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Wednesday, February 26, 2003


Mike J Graham was President, 60% shareholder, and did all work of any kind done for Mike J Graham Trucking, Inc., an S Corporation. The other two shareholders were his wife and daughter. Graham Inc. paid Graham no salary and distributed no dividends during the years at issue. Graham did, however, dip into corporate accounts as needed for personal use. This case involves the lack of employment taxes paid Graham Inc. Graham Inc. insists that Graham was an independent contractor, on the theory that the corporation had no control over his duties. Obviously, Graham Inc. lost. To claim 60% shareholder Graham had no control over President Graham is silly, and, as Tax Court rightly points out, an attempt to avoid the consequences of his chosen form of business. And anyway, corporate officers are statutory employees.

Somewhat more interesting was the discussion regarding section 530, which allows employers to avoid liability for employment taxes if they did not treat their employees as employees and they had a reasonable basis for doing so. One of three safe harbor reasonable bases is reliance on, among other things, judicial precedent. Graham Inc. had claimed that their position was supported by Texas Carbonate Company v. R.L. Phinny. Tax Court said (1) this was not reasonable because Texas Carbonate was not good law and did not support their position anyway, and (2) Graham Inc. did not �rely� on this case in treating Graham as an employee because the evidence did not show Graham (and therefore Graham Inc.) had heard of the case before filing their petition with Tax Court. This last bit a tax professionals� employment act. It does not matter if case law shows that your wrong position was reasonable. You still need to have had a tax professional tell you about the case ahead of time.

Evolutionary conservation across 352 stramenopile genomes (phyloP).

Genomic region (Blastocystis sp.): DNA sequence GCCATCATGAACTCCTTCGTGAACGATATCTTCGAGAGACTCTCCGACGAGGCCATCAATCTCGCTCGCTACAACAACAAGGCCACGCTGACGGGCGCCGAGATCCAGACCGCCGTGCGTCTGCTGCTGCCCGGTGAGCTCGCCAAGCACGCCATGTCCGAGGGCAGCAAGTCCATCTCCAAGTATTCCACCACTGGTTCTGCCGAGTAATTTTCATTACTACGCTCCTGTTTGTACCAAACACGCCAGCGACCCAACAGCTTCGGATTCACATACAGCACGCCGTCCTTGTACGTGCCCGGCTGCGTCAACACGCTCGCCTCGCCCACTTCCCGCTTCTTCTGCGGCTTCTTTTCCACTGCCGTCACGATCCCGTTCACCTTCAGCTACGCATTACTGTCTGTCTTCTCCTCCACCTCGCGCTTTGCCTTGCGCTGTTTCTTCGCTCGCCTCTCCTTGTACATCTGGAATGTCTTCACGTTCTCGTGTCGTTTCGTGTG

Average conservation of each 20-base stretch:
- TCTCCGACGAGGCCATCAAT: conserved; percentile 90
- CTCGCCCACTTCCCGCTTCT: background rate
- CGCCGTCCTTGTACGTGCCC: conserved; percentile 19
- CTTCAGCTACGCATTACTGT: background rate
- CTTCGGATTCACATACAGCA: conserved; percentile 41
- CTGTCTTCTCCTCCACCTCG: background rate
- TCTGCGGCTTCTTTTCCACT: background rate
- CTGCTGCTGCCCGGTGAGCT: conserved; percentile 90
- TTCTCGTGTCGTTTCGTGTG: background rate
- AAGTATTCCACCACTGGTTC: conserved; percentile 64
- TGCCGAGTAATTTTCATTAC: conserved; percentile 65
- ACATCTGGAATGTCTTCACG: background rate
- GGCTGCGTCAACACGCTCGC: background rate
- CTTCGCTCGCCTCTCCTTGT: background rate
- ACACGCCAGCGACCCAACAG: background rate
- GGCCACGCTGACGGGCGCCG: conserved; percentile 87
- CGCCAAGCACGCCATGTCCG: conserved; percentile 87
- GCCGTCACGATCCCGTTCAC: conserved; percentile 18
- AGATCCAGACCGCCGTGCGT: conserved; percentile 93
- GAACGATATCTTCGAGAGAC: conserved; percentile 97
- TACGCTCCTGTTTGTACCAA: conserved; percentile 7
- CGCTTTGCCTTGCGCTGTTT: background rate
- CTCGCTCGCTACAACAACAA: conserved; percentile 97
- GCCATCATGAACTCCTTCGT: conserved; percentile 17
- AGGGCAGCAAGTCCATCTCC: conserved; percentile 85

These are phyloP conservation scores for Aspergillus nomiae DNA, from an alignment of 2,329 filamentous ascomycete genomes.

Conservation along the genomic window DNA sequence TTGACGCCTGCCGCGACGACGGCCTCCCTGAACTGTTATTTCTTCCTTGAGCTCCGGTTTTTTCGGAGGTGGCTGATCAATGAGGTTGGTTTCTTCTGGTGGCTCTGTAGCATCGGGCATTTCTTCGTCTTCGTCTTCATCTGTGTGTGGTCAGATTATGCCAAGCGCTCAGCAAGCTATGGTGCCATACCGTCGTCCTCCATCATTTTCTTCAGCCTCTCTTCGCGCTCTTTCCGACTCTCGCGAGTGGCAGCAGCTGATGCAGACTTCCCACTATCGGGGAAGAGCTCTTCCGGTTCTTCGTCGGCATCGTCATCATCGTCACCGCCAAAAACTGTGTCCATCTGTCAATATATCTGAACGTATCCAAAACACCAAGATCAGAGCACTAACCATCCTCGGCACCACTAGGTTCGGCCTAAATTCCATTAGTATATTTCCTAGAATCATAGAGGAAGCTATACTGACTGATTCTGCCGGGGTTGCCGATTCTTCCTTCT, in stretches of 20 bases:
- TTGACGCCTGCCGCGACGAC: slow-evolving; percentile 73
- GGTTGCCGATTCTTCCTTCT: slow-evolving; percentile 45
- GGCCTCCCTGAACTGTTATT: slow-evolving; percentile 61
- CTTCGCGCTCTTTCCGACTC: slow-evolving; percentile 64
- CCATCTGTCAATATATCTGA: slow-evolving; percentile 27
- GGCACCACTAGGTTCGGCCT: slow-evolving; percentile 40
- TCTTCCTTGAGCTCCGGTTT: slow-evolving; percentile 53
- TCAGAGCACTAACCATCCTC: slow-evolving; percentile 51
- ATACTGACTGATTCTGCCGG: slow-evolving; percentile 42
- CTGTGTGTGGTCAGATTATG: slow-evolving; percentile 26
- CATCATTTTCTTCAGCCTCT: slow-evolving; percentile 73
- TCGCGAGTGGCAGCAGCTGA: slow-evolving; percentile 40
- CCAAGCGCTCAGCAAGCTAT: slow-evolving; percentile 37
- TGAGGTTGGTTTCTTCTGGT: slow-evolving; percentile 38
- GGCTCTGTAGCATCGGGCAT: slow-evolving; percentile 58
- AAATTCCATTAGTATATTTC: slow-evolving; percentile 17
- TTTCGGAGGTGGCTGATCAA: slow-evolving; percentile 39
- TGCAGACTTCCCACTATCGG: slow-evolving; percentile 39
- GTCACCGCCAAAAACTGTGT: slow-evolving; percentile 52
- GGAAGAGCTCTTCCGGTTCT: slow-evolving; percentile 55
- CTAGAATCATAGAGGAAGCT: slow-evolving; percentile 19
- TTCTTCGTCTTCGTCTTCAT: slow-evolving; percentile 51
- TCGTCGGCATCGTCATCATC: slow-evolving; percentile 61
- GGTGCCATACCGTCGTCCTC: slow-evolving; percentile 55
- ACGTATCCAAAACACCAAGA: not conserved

I suspect their may have been an argument here that Graham Inc. was a sham entity, and that Graham actually should have paid self-employment taxes, but that this did not serve either the IRS�s or Graham�s interest to suggest, and Tax Court, ruling on employment taxes, did not have the jurisdiction to bring up.

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